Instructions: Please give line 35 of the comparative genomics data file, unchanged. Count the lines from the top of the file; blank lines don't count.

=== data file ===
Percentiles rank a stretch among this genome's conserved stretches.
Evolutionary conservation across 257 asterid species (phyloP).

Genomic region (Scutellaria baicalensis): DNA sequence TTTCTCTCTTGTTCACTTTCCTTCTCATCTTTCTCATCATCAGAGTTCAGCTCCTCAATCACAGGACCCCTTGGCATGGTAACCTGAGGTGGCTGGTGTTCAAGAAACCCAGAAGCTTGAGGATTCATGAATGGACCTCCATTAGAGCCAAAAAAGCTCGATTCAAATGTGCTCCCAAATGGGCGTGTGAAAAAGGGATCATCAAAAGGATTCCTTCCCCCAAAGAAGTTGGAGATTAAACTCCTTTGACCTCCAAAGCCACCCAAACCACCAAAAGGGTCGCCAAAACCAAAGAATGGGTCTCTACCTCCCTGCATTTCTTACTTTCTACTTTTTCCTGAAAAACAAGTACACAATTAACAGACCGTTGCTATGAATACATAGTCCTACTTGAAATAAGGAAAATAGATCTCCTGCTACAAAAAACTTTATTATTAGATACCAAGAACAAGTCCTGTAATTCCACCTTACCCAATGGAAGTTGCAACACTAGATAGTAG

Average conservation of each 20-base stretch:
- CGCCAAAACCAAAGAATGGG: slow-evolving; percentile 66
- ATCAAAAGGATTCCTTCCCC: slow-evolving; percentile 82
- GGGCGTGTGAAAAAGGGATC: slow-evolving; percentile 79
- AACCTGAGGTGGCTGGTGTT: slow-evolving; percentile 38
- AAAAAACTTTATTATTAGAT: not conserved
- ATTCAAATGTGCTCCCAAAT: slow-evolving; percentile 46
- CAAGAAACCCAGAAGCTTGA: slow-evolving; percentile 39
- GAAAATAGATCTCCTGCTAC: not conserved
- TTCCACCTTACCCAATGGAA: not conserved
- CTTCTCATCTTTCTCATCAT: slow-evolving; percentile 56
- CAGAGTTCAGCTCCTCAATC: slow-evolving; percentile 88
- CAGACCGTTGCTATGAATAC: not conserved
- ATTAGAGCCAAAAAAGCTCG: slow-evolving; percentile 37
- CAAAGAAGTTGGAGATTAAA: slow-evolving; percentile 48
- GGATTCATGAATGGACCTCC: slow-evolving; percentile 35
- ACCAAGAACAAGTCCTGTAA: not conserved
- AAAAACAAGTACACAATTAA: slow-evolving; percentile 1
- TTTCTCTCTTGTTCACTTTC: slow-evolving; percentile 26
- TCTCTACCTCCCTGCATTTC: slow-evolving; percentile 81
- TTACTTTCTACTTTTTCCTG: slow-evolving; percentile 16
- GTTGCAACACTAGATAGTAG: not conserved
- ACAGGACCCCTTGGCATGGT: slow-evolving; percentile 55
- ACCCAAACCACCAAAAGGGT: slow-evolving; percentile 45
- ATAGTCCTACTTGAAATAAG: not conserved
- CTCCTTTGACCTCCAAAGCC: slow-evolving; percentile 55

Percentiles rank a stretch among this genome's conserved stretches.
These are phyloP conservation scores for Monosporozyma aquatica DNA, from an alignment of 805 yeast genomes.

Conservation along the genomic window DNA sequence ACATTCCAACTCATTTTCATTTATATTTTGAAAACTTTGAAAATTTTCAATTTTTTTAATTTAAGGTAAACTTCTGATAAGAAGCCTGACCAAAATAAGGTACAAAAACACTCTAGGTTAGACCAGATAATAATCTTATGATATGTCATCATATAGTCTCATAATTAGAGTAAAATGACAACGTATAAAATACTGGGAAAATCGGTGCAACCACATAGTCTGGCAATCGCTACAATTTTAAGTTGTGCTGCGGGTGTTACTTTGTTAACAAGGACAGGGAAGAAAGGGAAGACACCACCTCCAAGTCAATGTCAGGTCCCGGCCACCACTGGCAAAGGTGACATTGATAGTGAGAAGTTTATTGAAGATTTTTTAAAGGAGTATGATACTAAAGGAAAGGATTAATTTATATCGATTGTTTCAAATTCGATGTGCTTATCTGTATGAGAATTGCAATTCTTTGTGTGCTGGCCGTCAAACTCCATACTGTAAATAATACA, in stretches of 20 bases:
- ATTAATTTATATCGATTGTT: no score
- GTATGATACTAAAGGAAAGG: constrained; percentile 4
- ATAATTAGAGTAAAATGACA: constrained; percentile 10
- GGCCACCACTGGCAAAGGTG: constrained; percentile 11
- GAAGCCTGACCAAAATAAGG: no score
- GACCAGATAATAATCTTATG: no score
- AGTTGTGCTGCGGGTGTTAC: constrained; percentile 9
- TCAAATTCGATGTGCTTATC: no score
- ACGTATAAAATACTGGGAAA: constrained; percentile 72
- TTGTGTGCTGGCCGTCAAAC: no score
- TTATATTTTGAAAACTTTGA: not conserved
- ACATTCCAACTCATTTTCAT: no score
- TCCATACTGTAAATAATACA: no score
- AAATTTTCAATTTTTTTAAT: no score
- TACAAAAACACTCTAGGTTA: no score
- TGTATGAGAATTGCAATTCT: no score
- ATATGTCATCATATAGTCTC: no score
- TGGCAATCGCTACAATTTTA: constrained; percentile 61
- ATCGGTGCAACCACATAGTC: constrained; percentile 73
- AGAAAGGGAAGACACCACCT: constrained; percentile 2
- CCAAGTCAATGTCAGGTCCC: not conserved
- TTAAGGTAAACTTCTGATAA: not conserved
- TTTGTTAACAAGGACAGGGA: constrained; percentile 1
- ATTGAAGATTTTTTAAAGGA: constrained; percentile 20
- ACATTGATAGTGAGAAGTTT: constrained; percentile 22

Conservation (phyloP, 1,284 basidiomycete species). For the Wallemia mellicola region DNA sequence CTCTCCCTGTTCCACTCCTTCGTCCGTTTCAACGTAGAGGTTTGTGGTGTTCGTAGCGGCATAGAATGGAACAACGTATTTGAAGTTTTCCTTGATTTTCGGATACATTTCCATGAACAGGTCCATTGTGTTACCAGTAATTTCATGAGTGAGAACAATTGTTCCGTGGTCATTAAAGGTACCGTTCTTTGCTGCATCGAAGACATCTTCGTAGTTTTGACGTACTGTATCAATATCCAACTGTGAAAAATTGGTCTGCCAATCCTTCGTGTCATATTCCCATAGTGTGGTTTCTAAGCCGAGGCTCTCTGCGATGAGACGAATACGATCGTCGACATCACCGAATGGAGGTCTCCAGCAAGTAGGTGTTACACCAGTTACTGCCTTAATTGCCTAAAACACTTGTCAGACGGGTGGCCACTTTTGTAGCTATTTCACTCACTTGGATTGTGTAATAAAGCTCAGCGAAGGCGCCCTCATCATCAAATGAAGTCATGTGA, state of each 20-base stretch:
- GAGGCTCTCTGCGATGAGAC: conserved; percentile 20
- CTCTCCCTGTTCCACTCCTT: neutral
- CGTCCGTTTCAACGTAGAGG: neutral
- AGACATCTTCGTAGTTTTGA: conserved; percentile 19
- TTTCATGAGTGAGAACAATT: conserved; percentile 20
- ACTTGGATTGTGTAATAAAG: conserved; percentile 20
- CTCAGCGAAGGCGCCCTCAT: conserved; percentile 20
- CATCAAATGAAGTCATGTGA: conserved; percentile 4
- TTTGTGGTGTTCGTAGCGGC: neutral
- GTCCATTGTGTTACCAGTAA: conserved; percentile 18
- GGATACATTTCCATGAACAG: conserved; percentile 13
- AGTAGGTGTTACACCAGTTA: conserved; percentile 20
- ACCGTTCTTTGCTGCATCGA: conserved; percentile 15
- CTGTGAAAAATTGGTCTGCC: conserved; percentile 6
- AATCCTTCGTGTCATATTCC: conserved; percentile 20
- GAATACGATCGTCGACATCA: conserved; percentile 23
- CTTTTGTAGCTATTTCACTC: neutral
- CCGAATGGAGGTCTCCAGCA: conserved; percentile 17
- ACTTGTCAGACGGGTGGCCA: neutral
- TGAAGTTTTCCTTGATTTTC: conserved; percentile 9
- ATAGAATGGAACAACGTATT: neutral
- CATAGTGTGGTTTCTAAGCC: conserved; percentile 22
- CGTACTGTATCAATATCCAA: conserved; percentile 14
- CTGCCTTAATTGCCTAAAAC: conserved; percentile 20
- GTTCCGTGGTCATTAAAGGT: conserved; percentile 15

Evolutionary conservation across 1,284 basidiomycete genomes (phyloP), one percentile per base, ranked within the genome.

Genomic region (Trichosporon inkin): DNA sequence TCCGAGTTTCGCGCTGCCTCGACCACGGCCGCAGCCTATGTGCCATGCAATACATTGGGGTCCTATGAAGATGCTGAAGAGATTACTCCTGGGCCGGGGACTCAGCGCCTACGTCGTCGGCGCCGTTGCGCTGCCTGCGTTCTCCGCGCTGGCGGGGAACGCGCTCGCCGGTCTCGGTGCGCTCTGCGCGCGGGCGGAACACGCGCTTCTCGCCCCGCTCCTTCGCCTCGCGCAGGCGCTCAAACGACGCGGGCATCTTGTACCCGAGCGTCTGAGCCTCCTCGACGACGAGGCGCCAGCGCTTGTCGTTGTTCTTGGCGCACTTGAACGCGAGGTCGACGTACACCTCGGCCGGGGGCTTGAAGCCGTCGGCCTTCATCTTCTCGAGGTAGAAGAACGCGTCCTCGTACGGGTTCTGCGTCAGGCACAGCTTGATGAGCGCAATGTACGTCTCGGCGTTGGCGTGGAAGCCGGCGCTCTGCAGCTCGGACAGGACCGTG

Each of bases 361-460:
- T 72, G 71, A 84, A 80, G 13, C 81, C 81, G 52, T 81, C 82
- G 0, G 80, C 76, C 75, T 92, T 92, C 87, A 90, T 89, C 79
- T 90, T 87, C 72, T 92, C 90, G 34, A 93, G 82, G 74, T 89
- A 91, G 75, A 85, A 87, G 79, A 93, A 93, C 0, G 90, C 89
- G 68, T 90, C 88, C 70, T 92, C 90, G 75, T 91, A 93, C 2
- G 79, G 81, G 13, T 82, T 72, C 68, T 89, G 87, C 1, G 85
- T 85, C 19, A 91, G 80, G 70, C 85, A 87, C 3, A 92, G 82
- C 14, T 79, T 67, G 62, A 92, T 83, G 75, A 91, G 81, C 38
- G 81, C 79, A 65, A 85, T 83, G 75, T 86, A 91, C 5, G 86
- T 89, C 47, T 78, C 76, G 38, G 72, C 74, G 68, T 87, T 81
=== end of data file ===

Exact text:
- ATAATTAGAGTAAAATGACA: constrained; percentile 10